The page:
I own a Nikon SB-600 flash and no camera. Now, looking for a new camera, I want to know if I could trigger the flash from another non-Nikon camera body.

I never use it on camera and therefore I think I have two options for off camera triggering. 1. trigger by flash 2. trigger by a remote control device (e.g. Cactus or something cheap )


  1. Will flash triggering work?
  2. can I put transmitter on, lets say panasonic camera and sb 600 receiver ?
  3. Can the flash be mounted on other camera brands?
  • \$\begingroup\$ I take it that you used to have a Nikon camera but no longer do? Or is there some other reason why you have a Speedlite but not a camera? \$\endgroup\$
    – user9817
    Commented Apr 17, 2013 at 13:12

2 Answers 2


You cannot trigger it by flash. The SB-600 does not have an optical slave mode. You can buy an inexpensive optical slave trigger though and trigger it with the built-in flash on your camera.

You may be able to mount it in the hotshoe of a non-Nikon body, but it may not fire. In fact, it's possible it could damage the camera. Nikon flashes use 12V trigger voltage, and some cameras, like Canon, use 6V). There is some information here - Strobe Trigger Voltages

You can certainly trigger the SB-600 using a radio trigger, such as the Cactus, from a non-Nikon body. Whatever trigger you choose, you just need to make sure it's compatible with both the flash and the camera. The Cactus is compatible with the SB-600.

  • \$\begingroup\$ Thanks. Are the transmitter and receiver made the same to all cameras and flashes. ( Let me explain - If I buy Panasonic camera - do I need to buy transmitter for panasonic and receiver to nikon flash? \$\endgroup\$
    – Bick
    Commented Apr 15, 2013 at 9:46
  • \$\begingroup\$ There are a few radio triggers like Phottix which do have Nikon or Canon versions because they support TTL. Those have additional contacts on them. But most triggers like the Cactus only have one version which works off the standard centre hotshoe contact. The Cactus is definitely compatible with the Nikon SB range - you may want to double check that it is compatible with whatever camera you end up buying \$\endgroup\$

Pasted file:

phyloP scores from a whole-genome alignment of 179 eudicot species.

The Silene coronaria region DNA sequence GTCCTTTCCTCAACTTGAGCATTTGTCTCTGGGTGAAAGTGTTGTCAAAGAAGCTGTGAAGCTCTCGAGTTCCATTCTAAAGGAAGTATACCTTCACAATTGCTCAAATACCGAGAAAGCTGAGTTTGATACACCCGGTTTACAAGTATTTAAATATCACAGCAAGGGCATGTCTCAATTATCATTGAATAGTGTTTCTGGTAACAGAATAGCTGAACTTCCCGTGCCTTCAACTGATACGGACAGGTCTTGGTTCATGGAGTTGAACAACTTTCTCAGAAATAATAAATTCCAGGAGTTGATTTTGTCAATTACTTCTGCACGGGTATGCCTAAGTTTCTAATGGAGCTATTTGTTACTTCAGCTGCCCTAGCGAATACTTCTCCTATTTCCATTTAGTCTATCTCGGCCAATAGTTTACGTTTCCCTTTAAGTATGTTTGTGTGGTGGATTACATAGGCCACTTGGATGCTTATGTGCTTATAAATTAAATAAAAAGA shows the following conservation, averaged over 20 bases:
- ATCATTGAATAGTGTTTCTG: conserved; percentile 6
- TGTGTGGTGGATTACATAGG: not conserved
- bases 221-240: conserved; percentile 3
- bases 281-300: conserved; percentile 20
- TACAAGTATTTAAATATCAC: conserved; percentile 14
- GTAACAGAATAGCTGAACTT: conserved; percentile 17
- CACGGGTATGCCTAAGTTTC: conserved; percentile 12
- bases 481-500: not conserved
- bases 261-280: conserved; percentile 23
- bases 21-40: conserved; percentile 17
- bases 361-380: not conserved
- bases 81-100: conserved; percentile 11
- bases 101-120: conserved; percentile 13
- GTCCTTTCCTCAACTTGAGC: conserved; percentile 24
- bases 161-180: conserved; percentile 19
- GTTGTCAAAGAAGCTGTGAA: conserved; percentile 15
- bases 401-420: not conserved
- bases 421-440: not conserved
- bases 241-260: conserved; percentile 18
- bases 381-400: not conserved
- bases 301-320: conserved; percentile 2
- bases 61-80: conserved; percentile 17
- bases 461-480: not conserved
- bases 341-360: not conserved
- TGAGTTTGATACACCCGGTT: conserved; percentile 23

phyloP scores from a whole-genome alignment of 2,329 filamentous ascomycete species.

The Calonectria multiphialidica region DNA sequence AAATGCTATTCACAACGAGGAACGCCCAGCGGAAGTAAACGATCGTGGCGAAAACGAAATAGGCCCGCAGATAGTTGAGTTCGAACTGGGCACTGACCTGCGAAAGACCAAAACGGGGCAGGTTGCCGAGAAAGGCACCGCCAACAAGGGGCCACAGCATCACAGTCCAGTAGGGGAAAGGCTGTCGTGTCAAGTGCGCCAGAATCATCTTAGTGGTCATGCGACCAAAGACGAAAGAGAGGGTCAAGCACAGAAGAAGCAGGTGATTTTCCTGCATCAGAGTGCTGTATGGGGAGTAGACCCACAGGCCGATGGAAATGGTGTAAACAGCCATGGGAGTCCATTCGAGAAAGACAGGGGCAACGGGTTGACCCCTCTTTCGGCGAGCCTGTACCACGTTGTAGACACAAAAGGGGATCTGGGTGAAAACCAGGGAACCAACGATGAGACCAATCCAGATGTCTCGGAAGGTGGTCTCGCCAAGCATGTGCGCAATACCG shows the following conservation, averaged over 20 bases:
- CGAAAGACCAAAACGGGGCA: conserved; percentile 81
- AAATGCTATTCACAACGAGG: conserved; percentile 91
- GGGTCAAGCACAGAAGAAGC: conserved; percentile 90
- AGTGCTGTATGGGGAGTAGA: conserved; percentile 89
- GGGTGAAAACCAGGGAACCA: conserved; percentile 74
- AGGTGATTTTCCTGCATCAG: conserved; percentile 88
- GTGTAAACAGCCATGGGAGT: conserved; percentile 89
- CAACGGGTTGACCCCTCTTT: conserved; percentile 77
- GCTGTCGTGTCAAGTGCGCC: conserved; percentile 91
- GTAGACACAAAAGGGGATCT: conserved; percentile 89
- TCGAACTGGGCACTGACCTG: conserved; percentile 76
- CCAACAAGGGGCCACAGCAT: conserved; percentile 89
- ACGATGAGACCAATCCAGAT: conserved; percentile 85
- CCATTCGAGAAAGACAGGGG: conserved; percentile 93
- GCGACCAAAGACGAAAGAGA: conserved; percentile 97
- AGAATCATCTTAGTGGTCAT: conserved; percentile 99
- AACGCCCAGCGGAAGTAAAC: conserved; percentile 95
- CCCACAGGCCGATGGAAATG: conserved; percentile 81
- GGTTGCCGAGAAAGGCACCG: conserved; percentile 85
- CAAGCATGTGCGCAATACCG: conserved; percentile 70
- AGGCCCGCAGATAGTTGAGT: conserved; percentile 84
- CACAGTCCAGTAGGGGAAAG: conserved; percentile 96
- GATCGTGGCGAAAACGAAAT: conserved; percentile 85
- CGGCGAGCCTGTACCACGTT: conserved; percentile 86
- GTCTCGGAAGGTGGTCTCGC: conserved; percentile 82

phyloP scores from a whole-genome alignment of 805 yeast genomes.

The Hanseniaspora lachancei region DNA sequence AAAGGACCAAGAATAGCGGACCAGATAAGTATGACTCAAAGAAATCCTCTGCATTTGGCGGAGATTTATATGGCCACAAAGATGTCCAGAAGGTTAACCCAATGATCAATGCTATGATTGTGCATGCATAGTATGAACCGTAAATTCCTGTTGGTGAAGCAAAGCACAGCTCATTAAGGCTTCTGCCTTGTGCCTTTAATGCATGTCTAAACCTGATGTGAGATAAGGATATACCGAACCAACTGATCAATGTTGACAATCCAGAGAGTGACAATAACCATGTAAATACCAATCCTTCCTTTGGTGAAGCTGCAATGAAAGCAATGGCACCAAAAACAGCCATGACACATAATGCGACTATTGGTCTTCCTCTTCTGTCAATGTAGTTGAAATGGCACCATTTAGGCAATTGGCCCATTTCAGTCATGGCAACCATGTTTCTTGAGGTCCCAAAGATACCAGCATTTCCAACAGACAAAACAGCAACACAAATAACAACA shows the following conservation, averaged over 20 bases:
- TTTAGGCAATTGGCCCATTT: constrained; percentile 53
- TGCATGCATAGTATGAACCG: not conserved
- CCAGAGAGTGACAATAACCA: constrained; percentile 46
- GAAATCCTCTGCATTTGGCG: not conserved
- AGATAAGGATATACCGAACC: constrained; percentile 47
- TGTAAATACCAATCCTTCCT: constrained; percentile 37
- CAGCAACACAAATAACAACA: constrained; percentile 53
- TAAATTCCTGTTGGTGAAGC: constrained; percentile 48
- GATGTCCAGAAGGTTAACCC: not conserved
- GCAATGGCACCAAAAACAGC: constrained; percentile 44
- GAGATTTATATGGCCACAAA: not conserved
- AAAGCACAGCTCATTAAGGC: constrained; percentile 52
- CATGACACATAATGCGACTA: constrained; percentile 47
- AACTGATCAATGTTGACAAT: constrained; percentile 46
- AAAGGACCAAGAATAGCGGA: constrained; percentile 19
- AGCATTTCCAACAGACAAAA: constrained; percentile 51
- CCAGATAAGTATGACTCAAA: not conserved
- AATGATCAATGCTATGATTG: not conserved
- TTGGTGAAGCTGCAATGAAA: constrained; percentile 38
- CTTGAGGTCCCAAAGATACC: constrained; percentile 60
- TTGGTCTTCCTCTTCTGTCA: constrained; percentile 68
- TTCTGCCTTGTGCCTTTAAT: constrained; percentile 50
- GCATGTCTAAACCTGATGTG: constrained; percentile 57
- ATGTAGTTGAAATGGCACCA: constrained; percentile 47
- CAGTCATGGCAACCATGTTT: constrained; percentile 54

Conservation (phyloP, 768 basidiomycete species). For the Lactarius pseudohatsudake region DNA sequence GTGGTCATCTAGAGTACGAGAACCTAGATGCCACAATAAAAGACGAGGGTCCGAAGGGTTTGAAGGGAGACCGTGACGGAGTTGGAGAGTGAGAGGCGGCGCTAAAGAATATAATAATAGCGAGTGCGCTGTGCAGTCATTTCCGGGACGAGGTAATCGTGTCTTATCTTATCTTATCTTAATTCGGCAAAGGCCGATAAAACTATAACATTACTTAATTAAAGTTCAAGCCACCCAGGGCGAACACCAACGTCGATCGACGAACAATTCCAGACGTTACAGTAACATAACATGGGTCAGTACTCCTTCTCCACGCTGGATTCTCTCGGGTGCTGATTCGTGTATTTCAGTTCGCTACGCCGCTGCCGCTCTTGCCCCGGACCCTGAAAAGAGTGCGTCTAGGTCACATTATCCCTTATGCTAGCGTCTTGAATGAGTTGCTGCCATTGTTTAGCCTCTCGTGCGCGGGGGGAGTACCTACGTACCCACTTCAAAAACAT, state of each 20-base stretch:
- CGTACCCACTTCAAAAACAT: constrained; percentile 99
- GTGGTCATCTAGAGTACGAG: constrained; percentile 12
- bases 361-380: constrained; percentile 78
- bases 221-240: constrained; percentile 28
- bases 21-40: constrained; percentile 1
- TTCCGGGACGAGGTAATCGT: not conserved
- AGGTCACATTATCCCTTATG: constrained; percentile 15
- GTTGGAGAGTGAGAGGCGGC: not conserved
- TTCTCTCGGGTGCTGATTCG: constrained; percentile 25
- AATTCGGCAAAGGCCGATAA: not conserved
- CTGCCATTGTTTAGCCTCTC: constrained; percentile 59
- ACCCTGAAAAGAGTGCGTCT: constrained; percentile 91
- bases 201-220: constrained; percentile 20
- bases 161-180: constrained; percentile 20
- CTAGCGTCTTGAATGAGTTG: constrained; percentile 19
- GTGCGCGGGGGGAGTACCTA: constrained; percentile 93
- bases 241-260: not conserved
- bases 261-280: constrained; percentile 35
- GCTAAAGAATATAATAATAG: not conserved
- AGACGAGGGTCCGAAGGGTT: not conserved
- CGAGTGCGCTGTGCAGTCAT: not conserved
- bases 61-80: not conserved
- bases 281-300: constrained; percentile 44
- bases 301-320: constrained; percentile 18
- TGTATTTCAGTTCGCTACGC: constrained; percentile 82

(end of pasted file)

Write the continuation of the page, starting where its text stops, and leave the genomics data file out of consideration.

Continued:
– MikeW
    Commented Apr 15, 2013 at 10:01
  • 1
    \$\begingroup\$ "all cameras" is very hard to say, but "most" will be fine. Some Minolta bodes have a strange hotshoe, and you need either a special flash, or an adaptor. Since Sony bought Minolta, some of their models use the strage, Minolta-style shoe. \$\endgroup\$ Commented Apr 15, 2013 at 13:45

A Nikon SU-4 wireless remote TTL flash controller should resolve the problem.

Nikon SU-4

  • \$\begingroup\$ With a non-Nikon camera, that's just going to work as an optical slave right? Is there any advantage to an SU-4 over a much less expensive optical slave or radio trigger? \$\endgroup\$
    – MikeW
    Commented Apr 17, 2013 at 10:34
  • \$\begingroup\$ The SU-4 is at it's best if you have a complete Nikon setup and the only advantage is if you are using TTL metering with a Nikon camera, which mostly you will not be doing. I've had mine for years so the cost is no longer an issue for me but I'd still consider buying one now because it's guaranteed to work with a Nikon Speedlite rather than probably working. They can be found cheaper on eBay and the like. \$\endgroup\$
    – user9817
    Commented Apr 17, 2013 at 13:06

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